Monday, September 17, 2012

I Pay My Students.

So what?  Who cares.  They do what they are suppose to do I pay them.  Just like my job, I do what I'm suppose to do and my bank account grows.  This is the same for my students.

I pay my students in the currency that matters for them.  Part of getting to know my students is determining what they value, what their "currency" is.  I seek to pay every kid in their currency.

For some students that's free time to play video games by letting them complete their practice in class.  For others it's one-on-one attention when they need it so their voice is heard.  Building a strong relationship with your students, knowing them as individuals allows me to pay them the way that matters to them.

As a part of our 2nd and 3rd year teacher professional development we are currently reading Robyn R. Jackson's book Never Work Harder Than Your Students.

As I am preparing for my meeting with them I though I would wrap up my top ideas from chapter 1.

Master Teacher Mindset:

  • Having all the answers isn't as important as know what questions to ask
  • Spend more time thinking about WHY the problem is occurring than trying to find solutions
  • Effective teaching happens in a myriad of ways
  • We all must be masters of our subject areas

Key Questions to consider:
  • Do you have an image in your head of what a "good student" looks like?
  • Are you able to see beyond the attitude and uncover their abilities?
  • What classroom currencies are we accepting and what currencies are students spending?
  • How are we teaching the language of the dominant culture, while also giving credit to the language of the students' culture?
  • How can you establish a classroom culture where collectivism trumps individualism?

Concepts from the chapter:
  • There is a currency in your classroom of intellectual and cultural proportion.
  • Every student is navigating the waters of how to acquire, negotiate and trade currency in your classroom.
  • If students ACT the way we expect or like, they are more likely to receive favorable treatment.
  • Favorable treatment includes extra help, high expectations, and access to opportunities.
  • Students that ACT the way we want them to are more likely to learn.
  • Students have the currency to spend in the classroom but don't see the product as valuable.
  • Students have different values than teachers that impact classroom behavior.
  • Beliefs and values drive behavior.
  • If you don't dress the part and talk the part, you lose street cred, regardless of the neighborhood you are in Southeast or Wall Street.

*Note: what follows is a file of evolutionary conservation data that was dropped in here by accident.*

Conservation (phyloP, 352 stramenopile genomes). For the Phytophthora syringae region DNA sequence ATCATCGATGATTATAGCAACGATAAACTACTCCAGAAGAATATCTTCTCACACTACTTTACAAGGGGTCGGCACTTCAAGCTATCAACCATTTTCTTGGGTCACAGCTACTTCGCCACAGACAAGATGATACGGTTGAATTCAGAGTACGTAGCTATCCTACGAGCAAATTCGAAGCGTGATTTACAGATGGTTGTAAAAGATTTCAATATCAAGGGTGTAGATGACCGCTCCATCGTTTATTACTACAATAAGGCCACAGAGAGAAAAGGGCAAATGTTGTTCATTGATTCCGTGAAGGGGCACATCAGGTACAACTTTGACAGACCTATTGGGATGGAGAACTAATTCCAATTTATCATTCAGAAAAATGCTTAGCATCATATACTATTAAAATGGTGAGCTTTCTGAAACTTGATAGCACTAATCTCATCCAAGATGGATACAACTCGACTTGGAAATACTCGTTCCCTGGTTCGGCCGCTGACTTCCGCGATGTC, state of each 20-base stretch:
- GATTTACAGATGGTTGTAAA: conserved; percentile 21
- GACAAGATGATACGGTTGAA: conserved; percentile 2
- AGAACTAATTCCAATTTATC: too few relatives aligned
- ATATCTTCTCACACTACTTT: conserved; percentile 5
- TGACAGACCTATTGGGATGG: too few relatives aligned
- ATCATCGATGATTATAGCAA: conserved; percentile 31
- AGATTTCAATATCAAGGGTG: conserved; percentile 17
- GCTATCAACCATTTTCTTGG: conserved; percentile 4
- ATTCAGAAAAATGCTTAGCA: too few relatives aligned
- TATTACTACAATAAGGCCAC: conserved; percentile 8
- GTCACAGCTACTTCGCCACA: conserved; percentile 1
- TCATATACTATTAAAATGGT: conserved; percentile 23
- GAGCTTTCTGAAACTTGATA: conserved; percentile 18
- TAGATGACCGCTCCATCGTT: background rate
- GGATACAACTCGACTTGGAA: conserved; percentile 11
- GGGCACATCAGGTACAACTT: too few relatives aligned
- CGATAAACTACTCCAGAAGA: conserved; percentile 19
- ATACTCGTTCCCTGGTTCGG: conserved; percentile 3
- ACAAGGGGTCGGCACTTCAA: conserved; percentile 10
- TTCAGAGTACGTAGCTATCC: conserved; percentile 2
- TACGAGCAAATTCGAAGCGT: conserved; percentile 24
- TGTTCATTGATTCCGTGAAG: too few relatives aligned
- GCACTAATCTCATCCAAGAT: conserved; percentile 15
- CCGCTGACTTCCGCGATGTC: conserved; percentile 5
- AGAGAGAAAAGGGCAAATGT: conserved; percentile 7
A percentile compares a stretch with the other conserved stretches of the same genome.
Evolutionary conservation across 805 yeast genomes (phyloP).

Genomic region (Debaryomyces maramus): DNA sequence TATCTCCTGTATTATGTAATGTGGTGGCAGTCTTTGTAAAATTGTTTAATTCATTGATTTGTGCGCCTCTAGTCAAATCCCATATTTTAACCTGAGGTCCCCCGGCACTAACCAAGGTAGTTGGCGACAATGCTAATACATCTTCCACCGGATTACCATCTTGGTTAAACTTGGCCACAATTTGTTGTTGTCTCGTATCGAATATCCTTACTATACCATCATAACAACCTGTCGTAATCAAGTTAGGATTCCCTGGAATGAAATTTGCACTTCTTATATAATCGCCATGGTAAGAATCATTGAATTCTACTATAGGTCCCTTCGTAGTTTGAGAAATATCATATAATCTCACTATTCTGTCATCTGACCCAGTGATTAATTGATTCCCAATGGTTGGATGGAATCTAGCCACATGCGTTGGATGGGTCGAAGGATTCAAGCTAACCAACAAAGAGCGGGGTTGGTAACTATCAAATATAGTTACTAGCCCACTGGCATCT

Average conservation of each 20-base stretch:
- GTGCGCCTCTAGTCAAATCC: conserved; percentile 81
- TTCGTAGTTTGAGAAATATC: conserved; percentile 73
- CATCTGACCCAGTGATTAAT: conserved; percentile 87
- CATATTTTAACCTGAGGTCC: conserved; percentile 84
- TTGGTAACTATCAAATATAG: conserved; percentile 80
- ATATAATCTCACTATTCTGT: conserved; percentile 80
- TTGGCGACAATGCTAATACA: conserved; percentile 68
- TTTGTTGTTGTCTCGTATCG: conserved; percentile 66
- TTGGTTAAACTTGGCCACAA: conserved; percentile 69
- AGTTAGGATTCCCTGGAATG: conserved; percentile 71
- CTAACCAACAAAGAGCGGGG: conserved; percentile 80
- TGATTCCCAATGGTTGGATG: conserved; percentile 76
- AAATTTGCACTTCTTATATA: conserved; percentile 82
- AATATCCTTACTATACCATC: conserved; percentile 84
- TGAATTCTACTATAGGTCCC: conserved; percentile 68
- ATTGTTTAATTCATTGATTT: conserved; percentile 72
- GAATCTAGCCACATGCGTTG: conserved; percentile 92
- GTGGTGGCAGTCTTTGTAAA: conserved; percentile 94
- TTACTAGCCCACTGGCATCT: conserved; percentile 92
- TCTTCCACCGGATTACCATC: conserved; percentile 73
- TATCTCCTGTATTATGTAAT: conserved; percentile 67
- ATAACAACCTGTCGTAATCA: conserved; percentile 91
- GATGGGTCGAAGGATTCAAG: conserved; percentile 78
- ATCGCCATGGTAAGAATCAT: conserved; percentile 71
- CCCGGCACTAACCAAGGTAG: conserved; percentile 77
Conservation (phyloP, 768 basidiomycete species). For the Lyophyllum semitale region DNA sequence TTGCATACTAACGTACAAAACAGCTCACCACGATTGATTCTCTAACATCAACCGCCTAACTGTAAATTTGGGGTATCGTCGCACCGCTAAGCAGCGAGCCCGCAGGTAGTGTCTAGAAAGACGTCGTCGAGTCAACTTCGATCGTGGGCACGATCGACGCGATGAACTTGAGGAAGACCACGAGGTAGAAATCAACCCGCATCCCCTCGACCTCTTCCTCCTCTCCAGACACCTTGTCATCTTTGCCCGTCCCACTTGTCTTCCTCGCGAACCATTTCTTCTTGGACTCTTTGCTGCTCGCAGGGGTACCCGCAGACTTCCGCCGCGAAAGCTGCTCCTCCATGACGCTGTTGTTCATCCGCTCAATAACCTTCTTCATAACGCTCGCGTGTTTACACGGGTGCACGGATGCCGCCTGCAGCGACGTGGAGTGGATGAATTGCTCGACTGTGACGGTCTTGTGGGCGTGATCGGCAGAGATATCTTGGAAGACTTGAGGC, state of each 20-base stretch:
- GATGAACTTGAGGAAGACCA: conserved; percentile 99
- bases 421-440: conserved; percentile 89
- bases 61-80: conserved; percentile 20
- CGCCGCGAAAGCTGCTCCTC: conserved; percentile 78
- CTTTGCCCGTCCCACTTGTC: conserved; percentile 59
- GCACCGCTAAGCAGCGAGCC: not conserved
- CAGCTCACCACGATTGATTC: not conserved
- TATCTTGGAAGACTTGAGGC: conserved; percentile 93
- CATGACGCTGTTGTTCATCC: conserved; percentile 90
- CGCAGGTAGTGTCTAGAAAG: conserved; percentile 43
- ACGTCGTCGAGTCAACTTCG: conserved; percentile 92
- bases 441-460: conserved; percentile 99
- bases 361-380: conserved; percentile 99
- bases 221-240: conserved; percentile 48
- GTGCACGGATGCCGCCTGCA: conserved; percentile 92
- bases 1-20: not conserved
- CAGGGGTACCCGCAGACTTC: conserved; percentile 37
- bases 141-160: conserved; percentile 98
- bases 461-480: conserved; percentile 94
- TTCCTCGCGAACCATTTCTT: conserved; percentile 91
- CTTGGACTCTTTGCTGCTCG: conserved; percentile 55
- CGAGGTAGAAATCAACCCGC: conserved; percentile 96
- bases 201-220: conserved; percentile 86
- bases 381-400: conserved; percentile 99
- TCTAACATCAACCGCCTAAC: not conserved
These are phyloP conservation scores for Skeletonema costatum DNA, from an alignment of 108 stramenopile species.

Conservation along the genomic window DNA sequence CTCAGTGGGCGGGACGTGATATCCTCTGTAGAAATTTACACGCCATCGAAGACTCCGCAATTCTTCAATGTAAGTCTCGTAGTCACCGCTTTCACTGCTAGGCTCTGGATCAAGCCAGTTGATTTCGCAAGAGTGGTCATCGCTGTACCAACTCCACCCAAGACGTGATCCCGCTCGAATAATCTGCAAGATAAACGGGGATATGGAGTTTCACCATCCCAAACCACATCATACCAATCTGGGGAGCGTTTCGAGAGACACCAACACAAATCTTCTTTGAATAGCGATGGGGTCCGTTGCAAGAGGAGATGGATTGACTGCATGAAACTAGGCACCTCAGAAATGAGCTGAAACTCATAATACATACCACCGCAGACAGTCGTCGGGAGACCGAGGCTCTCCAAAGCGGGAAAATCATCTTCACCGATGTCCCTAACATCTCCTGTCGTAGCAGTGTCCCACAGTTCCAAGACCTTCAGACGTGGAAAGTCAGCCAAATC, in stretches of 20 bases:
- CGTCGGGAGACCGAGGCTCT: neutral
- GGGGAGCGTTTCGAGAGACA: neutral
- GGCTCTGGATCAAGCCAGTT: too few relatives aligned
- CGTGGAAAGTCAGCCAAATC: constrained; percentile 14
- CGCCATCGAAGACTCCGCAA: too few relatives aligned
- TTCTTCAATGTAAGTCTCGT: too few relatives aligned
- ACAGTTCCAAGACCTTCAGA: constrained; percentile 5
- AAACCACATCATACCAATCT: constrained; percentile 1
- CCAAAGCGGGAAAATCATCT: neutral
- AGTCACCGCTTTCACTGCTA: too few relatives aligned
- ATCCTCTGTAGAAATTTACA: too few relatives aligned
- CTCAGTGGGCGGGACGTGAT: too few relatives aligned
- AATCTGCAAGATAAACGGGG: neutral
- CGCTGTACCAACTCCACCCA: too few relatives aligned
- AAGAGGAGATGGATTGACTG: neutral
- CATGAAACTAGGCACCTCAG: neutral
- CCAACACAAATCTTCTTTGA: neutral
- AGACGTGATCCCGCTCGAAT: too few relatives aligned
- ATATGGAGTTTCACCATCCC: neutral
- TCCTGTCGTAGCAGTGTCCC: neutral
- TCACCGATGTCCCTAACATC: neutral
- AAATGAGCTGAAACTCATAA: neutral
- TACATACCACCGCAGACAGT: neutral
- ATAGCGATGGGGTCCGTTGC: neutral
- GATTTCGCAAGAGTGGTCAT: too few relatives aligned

• Want to be rich in life? Speak the language of the dominant culture.
  • Acquiring the language of the dominant culture allows students to become more "mobile."
  • Teachers need to be master "code switchers" taking curriculum and adapting/translating it to students' lives.
  • Students will not spend their own currencies if they do not believe that what they will get in return is valuable.
  • If you want to reward students, do it in a way that they value.
  • It's not the sticker that matters, it's the fact that you cared enough to give it to them and it's from you.

Dr. Sedlacek's eight non-cognitive characteristics that are predictive of academic success (in college):
  1. Positive self-concept: The confidence that leads to the determination to succeed.
  2. Realistic self-appraisal: The ability to accurately assess your own strengths and weaknesses and to use this assessment to further your own development.
  3. Successful navigation of the system: Knowing how to access resources and how to use the system to help you achieve your goals.
  4. Preference for long-term goals: Knowing how to set and achieve long-term goals, delay gratification, and persevere in spite of obstacles.
  5. Availability of a strong support person: Finding someone to confer advice, particularly in times of crisis.
  6. Leadership experience: Having the ability to organize and influence others.
  7. Community involvement: Being involved in a community.
  8. Knowledge acquired in and about a field: Having the explicit and implicit knowledge of a particular field of study.
Developing lessons throughout your year that works to build these 8 characteristics will benefit students past your grade level.


Every student looks at the agenda or learning goal and says:
1.  Is it important in my life to do well on this?
2.  Will it be fun/enjoyable to do well on it?

How are you paying your students?  Think about the currencies that students trade in your classroom and ask yourself, am I consistent with what the students value?

Whole chapter available here.

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